NEW YORK – The Federal Reserve Bank of New York’s Center for Microeconomic Data released the May 2019 Survey of Consumer Expectations, which shows a decline in short- and medium- term inflation expectations. Households were generally less positive about their current and future financial situation, even though their average earnings growth and job finding expectations improved. Consumers see an increase in the average interest rate on savings accounts over the next year as less likely, with its average likelihood declining to the lowest level since October 2016.
The main findings from the May 2019 Survey are:
- Median inflation expectations declined by 0.1 percentage points at both the one-year and three-year horizon in May, to 2.5% and 2.6%, respectively—the lowest readings since late 2017. The declines were broad-based across income and age groups.
- Median inflation uncertainty—or the uncertainty expressed regarding future inflation outcomes—increased at both the one-year and three-year horizon.
- Median home price change expectations were stable in May, at 3.0%, the sixth consecutive reading at this level.
- Expectations for change in the cost of a college education declined to 5.9% in May, from 7.2% in April, while the median one-year ahead expected change in the cost of medical care increased to 8.0%, from 7.8% in April. This is the third consecutive increase in the expected change in the cost of medical care.
- Median one-year ahead earnings growth expectations increased to 2.5% in May, from 2.4% in April. The series has held within a narrow range of 2.4% to 2.6% since December 2018. Median earnings growth uncertainty also increased.
- Mean unemployment expectations—or the mean probability that the U.S. unemployment rate will be higher one year from now—increased 1.0 percentage point in May, to 36.7%. The increase was broad-based across education groups.
- The mean perceived probability of losing one’s job in the next 12 months increased to 14.7%, from 13.6% in April, moving above the trailing 12-month average of 14.3%. The mean probability of leaving one’s job voluntarily in the next 12 months increased to 21.2% from 20.3%, remaining below the trailing 12-month average of 21.6%.
- The mean perceived probability of finding a job (if one’s current job was lost) increased to 61.5%, from 59.3% in April, reaching the highest level since the start of the series in June 2013. The increase was largest among respondents with annual household income less than $50,000.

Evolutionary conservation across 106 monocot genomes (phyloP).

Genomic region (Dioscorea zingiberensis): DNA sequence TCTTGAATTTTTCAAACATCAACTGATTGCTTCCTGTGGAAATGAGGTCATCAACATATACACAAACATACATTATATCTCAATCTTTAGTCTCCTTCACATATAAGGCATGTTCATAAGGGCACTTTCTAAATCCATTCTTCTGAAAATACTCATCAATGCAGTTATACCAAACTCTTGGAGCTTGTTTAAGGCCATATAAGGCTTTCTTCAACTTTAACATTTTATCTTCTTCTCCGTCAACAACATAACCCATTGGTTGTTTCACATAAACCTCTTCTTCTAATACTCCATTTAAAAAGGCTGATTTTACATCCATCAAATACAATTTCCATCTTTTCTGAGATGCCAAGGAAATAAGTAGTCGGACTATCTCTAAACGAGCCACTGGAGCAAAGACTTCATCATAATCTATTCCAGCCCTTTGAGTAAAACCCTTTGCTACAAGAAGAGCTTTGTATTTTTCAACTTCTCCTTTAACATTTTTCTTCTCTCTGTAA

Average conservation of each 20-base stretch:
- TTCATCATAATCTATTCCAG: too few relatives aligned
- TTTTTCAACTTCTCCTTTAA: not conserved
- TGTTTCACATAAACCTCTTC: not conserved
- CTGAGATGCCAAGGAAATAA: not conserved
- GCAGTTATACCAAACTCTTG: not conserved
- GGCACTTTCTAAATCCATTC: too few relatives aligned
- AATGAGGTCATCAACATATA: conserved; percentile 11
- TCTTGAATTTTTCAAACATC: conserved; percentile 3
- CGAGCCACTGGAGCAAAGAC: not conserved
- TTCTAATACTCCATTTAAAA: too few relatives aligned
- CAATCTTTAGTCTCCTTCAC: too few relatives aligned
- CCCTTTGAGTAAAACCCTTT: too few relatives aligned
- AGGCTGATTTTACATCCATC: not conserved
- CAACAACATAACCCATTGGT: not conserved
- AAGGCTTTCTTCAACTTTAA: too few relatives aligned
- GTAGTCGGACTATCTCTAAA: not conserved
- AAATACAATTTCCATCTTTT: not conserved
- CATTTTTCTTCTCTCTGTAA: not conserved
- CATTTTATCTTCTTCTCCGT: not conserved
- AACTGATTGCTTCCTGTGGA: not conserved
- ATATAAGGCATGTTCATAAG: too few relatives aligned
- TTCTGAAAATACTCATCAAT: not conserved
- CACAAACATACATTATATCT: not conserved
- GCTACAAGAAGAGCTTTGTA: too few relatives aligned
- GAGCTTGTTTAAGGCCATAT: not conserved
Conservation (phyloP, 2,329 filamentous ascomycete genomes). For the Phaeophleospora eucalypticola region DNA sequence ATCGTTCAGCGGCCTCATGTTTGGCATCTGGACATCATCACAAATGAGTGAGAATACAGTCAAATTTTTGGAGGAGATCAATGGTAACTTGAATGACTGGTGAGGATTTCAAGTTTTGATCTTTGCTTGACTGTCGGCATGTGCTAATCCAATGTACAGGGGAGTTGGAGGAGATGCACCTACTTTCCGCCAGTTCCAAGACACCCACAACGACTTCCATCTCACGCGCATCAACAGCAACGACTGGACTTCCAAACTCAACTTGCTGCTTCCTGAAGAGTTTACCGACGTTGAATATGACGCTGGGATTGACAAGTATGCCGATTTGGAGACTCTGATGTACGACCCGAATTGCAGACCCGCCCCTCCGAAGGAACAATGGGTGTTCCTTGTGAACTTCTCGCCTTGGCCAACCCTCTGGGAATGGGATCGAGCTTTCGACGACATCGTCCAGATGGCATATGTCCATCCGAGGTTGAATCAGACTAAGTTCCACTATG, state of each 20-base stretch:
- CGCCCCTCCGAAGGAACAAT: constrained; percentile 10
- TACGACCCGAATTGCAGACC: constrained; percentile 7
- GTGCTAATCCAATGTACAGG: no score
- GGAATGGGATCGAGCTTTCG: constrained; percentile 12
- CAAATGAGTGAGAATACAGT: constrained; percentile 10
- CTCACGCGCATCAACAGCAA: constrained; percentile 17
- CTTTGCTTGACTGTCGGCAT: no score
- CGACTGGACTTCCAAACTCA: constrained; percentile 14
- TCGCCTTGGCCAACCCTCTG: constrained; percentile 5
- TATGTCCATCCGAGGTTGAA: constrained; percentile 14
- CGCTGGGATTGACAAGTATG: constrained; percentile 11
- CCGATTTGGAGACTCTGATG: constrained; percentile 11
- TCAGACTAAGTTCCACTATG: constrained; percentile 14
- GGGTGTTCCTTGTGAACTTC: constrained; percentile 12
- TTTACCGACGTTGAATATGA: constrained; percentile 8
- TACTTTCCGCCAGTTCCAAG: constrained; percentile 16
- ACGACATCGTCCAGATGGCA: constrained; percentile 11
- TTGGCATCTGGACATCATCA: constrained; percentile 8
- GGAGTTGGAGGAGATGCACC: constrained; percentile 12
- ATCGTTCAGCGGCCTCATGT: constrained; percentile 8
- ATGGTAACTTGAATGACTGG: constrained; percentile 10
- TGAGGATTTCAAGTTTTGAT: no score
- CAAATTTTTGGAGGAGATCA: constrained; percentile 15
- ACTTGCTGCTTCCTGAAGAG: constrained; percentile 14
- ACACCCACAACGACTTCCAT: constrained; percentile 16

- Median expected household income growth decreased slightly in May, to 2.8%, from 2.9% in April. The decline was driven by respondents without a college degree.
- Median household spending growth expectations increased to 3.5% in May, from 3.3% in April. Spending growth expectations have been volatile and exhibit seasonality.
- Perceptions of credit access compared to a year ago were largely unchanged, while expectations for year-ahead credit availability deteriorated somewhat.
- The average perceived probability of missing a minimum debt payment over the next three months increased to 11.5%, from 11.1% in April, but it remains below its trailing 12-month average of 12.1%.
- The median expectation regarding year-ahead change in taxes (at current income level) rose slightly, to 3.0%, which is the highest reading since October 2016.
- The mean perceived probability that the average interest rate on saving accounts will be higher 12 months from now than it is today decreased to 31.5% in May. The series has been on a downward trend since October 2018, and the May reading is its lowest since October 2016.
- One-year ahead expectations as well as perceptions about households’ current financial situations deteriorated in May, with larger shares of respondents expecting to be and reporting to be worse off financially.
- The mean perceived probability that U.S. stock prices will be higher 12 months from now declined slightly, to 40.8%, from 41.0% in April.
- Median year-ahead expected growth in government debt declined to 7.0% in May, from 7.5% in April.
About the Survey of Consumer Expectations (SCE)
The SCE contains information about how consumers expect overall inflation and prices for food, gas, housing and education to behave. It also provides insight into Americans’ views about job prospects and earnings growth and their expectations about future spending and access to credit. The SCE also provides measures of uncertainty in expectations for the main outcomes of interest. Expectations are also available by age, geography, income, education and numeracy.
The SCE is a nationally representative, internet-based survey of a rotating panel of approximately 1,300 household heads. Respondents participate in the panel for up to 12 months, with a roughly equal number rotating in and out of the panel each month. Unlike comparable surveys based on repeated cross-sections with a different set of respondents in each wave, our panel allows us to observe the changes in expectations and behavior of the same individuals over time.
The survey is conducted on our behalf by The Demand Institute, a non-profit organization jointly operated by The Conference Board and Nielsen. The sampling frame for the SCE is based on that used for The Conference Board’s Consumer Confidence Survey (CCS). Respondents to the CCS, itself based on a representative national sample drawn from mailing addresses, are invited to join the SCE internet panel.